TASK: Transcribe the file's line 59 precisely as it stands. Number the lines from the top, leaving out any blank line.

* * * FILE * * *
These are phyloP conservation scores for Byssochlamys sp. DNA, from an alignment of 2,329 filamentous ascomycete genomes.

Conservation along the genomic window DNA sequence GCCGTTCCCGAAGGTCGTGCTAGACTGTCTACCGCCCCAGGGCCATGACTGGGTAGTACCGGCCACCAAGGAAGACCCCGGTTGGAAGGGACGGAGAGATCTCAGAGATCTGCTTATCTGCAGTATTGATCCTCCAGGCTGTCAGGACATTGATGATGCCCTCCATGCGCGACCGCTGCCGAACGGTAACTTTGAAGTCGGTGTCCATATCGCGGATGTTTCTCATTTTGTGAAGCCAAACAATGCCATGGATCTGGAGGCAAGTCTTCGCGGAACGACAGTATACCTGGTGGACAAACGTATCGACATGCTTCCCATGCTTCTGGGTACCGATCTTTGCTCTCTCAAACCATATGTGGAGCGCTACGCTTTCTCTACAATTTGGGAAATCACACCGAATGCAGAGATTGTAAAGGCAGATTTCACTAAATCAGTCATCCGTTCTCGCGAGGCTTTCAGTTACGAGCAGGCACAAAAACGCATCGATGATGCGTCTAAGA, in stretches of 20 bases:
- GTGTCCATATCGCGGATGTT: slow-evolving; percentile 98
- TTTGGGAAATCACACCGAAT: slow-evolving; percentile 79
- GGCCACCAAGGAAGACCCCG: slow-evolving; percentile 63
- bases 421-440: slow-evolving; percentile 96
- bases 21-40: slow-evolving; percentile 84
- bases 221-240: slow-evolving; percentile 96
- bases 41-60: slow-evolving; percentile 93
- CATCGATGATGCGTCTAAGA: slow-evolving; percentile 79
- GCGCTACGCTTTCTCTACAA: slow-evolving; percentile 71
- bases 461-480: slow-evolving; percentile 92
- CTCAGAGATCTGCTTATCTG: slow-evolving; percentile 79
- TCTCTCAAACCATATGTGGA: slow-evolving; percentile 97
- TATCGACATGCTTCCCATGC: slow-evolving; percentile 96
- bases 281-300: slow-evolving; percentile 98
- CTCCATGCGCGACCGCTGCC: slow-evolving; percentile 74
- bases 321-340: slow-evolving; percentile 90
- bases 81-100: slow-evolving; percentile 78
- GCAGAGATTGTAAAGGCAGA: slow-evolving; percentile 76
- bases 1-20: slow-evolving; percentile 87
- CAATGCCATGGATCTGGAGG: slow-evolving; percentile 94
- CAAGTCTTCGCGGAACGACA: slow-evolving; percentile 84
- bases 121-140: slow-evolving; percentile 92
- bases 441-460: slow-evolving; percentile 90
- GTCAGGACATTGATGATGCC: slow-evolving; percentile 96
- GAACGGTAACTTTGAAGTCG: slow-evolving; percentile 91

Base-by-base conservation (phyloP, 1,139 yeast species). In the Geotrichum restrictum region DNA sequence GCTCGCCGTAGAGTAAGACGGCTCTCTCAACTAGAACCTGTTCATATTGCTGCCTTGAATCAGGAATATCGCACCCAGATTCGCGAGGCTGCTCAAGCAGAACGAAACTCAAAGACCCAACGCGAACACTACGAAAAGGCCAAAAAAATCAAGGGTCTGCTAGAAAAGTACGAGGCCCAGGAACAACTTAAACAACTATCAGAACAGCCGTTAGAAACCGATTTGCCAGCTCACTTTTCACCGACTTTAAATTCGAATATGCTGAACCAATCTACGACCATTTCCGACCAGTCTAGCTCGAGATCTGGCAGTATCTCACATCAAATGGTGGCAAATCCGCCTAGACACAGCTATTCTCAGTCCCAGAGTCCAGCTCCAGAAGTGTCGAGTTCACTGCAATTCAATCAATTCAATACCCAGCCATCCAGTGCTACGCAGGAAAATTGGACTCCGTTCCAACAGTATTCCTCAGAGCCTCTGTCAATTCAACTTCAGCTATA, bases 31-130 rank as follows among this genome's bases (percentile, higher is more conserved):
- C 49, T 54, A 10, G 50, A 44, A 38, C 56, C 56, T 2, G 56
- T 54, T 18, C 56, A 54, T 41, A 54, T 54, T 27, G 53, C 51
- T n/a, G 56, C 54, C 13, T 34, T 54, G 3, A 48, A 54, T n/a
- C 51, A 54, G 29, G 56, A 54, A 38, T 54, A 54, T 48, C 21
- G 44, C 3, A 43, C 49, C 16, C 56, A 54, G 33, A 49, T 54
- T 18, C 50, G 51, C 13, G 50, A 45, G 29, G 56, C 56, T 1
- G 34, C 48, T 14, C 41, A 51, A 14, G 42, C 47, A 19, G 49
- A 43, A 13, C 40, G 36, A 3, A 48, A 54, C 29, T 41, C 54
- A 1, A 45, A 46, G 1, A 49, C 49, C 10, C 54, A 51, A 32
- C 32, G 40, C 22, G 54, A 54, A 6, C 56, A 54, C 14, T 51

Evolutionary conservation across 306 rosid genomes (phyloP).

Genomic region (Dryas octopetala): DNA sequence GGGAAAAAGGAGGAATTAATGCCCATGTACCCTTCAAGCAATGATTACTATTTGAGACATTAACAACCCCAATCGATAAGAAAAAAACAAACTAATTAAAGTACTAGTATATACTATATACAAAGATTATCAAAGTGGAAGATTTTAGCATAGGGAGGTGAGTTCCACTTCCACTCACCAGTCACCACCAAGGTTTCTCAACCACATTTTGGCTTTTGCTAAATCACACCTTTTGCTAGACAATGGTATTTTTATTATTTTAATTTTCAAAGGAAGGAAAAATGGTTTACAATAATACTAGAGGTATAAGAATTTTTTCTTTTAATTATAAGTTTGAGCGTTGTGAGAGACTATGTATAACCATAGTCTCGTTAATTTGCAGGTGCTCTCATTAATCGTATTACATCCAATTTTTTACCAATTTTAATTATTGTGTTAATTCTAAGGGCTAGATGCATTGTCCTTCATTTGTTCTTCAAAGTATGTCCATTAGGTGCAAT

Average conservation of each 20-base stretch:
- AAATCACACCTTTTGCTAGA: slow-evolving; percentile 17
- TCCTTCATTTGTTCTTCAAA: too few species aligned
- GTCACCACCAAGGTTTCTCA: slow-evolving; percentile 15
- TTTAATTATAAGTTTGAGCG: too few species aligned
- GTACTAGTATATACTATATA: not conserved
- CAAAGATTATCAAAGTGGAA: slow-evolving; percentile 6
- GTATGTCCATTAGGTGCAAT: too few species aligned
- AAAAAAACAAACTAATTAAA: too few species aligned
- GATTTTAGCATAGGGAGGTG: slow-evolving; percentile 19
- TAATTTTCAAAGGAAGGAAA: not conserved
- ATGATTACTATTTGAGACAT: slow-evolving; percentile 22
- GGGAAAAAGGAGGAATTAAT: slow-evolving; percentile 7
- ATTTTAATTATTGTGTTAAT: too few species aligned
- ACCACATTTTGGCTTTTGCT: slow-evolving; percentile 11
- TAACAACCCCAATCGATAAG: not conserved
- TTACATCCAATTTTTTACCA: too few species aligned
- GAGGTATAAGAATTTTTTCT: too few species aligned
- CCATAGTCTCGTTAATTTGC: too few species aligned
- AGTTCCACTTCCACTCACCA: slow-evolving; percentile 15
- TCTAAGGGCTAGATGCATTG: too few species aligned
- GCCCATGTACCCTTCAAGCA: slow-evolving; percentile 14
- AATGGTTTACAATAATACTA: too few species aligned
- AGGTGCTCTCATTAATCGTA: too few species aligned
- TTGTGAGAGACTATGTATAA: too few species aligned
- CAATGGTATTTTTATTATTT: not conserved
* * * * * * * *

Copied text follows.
- CCATAGTCTCGTTAATTTGC: too few species aligned